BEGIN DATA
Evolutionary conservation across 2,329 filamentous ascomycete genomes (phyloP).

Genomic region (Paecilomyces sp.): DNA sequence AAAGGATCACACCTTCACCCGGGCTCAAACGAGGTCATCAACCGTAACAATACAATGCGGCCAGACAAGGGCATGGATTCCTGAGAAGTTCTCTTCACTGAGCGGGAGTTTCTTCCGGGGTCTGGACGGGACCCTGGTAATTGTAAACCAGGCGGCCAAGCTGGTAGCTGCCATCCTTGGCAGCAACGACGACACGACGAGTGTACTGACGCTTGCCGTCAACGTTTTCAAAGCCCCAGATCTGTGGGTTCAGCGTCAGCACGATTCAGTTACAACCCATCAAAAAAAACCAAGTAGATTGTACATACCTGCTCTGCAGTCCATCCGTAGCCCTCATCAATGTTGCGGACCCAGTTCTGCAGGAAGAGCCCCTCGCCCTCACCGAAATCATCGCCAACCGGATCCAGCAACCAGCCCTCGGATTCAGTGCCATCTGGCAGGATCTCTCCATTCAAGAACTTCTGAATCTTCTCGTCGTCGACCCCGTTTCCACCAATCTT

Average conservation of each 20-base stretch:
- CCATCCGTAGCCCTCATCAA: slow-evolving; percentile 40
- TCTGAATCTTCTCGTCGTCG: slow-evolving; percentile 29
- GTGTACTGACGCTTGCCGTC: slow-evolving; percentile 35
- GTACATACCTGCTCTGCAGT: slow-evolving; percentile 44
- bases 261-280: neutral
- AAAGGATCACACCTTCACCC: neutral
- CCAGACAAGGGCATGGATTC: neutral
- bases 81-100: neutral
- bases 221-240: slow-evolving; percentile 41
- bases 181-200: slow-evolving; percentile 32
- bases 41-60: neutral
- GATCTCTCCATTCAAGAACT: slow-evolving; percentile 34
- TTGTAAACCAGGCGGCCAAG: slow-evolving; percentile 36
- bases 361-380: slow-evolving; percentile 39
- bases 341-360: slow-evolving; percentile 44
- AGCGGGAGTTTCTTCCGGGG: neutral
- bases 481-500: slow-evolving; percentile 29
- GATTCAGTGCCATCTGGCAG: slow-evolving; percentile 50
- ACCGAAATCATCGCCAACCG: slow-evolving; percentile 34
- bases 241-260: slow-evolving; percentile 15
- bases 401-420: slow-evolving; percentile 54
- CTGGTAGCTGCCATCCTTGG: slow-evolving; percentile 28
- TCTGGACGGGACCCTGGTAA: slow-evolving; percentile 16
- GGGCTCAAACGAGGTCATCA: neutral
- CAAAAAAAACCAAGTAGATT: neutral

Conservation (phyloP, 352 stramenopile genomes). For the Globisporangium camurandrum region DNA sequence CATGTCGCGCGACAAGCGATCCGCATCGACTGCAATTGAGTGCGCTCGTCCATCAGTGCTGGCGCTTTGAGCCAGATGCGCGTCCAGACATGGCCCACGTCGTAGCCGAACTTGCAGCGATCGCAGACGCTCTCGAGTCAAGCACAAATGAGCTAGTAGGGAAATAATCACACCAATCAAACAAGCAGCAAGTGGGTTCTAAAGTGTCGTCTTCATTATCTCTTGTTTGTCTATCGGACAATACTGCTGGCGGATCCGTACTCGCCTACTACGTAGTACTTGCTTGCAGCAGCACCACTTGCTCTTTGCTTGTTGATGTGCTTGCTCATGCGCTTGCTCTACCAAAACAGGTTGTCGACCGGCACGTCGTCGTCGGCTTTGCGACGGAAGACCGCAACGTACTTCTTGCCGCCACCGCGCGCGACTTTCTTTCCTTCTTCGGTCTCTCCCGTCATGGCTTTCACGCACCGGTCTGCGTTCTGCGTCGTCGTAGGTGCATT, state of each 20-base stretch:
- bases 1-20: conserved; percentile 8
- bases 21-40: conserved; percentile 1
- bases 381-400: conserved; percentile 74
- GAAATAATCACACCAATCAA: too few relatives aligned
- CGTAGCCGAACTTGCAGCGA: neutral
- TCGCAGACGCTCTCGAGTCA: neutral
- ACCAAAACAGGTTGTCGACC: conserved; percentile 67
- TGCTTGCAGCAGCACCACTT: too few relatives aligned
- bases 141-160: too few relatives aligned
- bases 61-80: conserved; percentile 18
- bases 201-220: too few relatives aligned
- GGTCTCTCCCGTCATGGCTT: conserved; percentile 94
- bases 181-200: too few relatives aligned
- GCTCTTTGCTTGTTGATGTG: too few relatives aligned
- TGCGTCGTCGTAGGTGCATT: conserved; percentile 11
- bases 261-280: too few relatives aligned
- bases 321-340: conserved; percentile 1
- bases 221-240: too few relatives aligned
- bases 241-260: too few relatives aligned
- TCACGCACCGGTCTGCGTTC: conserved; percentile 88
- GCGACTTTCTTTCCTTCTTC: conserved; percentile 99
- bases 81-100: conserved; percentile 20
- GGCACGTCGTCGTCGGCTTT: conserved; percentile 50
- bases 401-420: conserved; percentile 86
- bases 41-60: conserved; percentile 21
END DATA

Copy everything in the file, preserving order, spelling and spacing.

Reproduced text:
Evolutionary conservation across 2,329 filamentous ascomycete genomes (phyloP).

Genomic region (Paecilomyces sp.): DNA sequence AAAGGATCACACCTTCACCCGGGCTCAAACGAGGTCATCAACCGTAACAATACAATGCGGCCAGACAAGGGCATGGATTCCTGAGAAGTTCTCTTCACTGAGCGGGAGTTTCTTCCGGGGTCTGGACGGGACCCTGGTAATTGTAAACCAGGCGGCCAAGCTGGTAGCTGCCATCCTTGGCAGCAACGACGACACGACGAGTGTACTGACGCTTGCCGTCAACGTTTTCAAAGCCCCAGATCTGTGGGTTCAGCGTCAGCACGATTCAGTTACAACCCATCAAAAAAAACCAAGTAGATTGTACATACCTGCTCTGCAGTCCATCCGTAGCCCTCATCAATGTTGCGGACCCAGTTCTGCAGGAAGAGCCCCTCGCCCTCACCGAAATCATCGCCAACCGGATCCAGCAACCAGCCCTCGGATTCAGTGCCATCTGGCAGGATCTCTCCATTCAAGAACTTCTGAATCTTCTCGTCGTCGACCCCGTTTCCACCAATCTT

Average conservation of each 20-base stretch:
- CCATCCGTAGCCCTCATCAA: slow-evolving; percentile 40
- TCTGAATCTTCTCGTCGTCG: slow-evolving; percentile 29
- GTGTACTGACGCTTGCCGTC: slow-evolving; percentile 35
- GTACATACCTGCTCTGCAGT: slow-evolving; percentile 44
- bases 261-280: neutral
- AAAGGATCACACCTTCACCC: neutral
- CCAGACAAGGGCATGGATTC: neutral
- bases 81-100: neutral
- bases 221-240: slow-evolving; percentile 41
- bases 181-200: slow-evolving; percentile 32
- bases 41-60: neutral
- GATCTCTCCATTCAAGAACT: slow-evolving; percentile 34
- TTGTAAACCAGGCGGCCAAG: slow-evolving; percentile 36
- bases 361-380: slow-evolving; percentile 39
- bases 341-360: slow-evolving; percentile 44
- AGCGGGAGTTTCTTCCGGGG: neutral
- bases 481-500: slow-evolving; percentile 29
- GATTCAGTGCCATCTGGCAG: slow-evolving; percentile 50
- ACCGAAATCATCGCCAACCG: slow-evolving; percentile 34
- bases 241-260: slow-evolving; percentile 15
- bases 401-420: slow-evolving; percentile 54
- CTGGTAGCTGCCATCCTTGG: slow-evolving; percentile 28
- TCTGGACGGGACCCTGGTAA: slow-evolving; percentile 16
- GGGCTCAAACGAGGTCATCA: neutral
- CAAAAAAAACCAAGTAGATT: neutral

Conservation (phyloP, 352 stramenopile genomes). For the Globisporangium camurandrum region DNA sequence CATGTCGCGCGACAAGCGATCCGCATCGACTGCAATTGAGTGCGCTCGTCCATCAGTGCTGGCGCTTTGAGCCAGATGCGCGTCCAGACATGGCCCACGTCGTAGCCGAACTTGCAGCGATCGCAGACGCTCTCGAGTCAAGCACAAATGAGCTAGTAGGGAAATAATCACACCAATCAAACAAGCAGCAAGTGGGTTCTAAAGTGTCGTCTTCATTATCTCTTGTTTGTCTATCGGACAATACTGCTGGCGGATCCGTACTCGCCTACTACGTAGTACTTGCTTGCAGCAGCACCACTTGCTCTTTGCTTGTTGATGTGCTTGCTCATGCGCTTGCTCTACCAAAACAGGTTGTCGACCGGCACGTCGTCGTCGGCTTTGCGACGGAAGACCGCAACGTACTTCTTGCCGCCACCGCGCGCGACTTTCTTTCCTTCTTCGGTCTCTCCCGTCATGGCTTTCACGCACCGGTCTGCGTTCTGCGTCGTCGTAGGTGCATT, state of each 20-base stretch:
- bases 1-20: conserved; percentile 8
- bases 21-40: conserved; percentile 1
- bases 381-400: conserved; percentile 74
- GAAATAATCACACCAATCAA: too few relatives aligned
- CGTAGCCGAACTTGCAGCGA: neutral
- TCGCAGACGCTCTCGAGTCA: neutral
- ACCAAAACAGGTTGTCGACC: conserved; percentile 67
- TGCTTGCAGCAGCACCACTT: too few relatives aligned
- bases 141-160: too few relatives aligned
- bases 61-80: conserved; percentile 18
- bases 201-220: too few relatives aligned
- GGTCTCTCCCGTCATGGCTT: conserved; percentile 94
- bases 181-200: too few relatives aligned
- GCTCTTTGCTTGTTGATGTG: too few relatives aligned
- TGCGTCGTCGTAGGTGCATT: conserved; percentile 11
- bases 261-280: too few relatives aligned
- bases 321-340: conserved; percentile 1
- bases 221-240: too few relatives aligned
- bases 241-260: too few relatives aligned
- TCACGCACCGGTCTGCGTTC: conserved; percentile 88
- GCGACTTTCTTTCCTTCTTC: conserved; percentile 99
- bases 81-100: conserved; percentile 20
- GGCACGTCGTCGTCGGCTTT: conserved; percentile 50
- bases 401-420: conserved; percentile 86
- bases 41-60: conserved; percentile 21